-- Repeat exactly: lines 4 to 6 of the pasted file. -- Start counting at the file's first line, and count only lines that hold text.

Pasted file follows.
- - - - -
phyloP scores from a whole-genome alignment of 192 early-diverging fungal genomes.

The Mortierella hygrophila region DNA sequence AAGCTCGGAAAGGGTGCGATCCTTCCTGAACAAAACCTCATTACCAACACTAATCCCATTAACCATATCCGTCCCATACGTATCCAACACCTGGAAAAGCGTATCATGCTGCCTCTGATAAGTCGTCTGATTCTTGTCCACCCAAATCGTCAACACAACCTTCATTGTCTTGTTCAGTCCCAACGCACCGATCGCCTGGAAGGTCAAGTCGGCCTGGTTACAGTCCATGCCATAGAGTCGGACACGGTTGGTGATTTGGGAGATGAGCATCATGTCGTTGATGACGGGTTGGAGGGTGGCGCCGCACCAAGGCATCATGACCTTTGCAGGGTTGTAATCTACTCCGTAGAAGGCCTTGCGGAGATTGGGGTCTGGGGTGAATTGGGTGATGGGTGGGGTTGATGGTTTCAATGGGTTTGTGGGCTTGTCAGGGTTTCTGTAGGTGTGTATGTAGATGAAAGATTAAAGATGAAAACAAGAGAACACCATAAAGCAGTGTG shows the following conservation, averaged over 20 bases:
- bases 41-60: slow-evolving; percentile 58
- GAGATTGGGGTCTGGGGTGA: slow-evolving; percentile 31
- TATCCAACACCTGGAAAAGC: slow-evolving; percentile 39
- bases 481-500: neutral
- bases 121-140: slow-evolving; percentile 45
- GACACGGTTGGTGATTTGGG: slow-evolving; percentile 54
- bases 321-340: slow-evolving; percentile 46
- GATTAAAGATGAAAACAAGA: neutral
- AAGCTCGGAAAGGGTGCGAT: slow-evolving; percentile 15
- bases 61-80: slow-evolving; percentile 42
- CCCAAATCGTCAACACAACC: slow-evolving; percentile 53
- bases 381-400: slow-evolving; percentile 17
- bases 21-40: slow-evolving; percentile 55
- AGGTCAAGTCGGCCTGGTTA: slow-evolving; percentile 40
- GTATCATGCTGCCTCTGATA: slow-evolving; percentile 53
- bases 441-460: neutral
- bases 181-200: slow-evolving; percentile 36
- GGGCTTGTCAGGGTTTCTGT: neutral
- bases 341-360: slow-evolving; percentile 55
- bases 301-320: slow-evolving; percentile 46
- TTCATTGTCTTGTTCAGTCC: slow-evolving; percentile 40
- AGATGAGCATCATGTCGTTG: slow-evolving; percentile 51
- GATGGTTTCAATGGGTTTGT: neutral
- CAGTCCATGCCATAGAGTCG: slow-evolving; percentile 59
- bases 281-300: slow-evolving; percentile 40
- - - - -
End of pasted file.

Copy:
- GAGATTGGGGTCTGGGGTGA: slow-evolving; percentile 31
- TATCCAACACCTGGAAAAGC: slow-evolving; percentile 39
- bases 481-500: neutral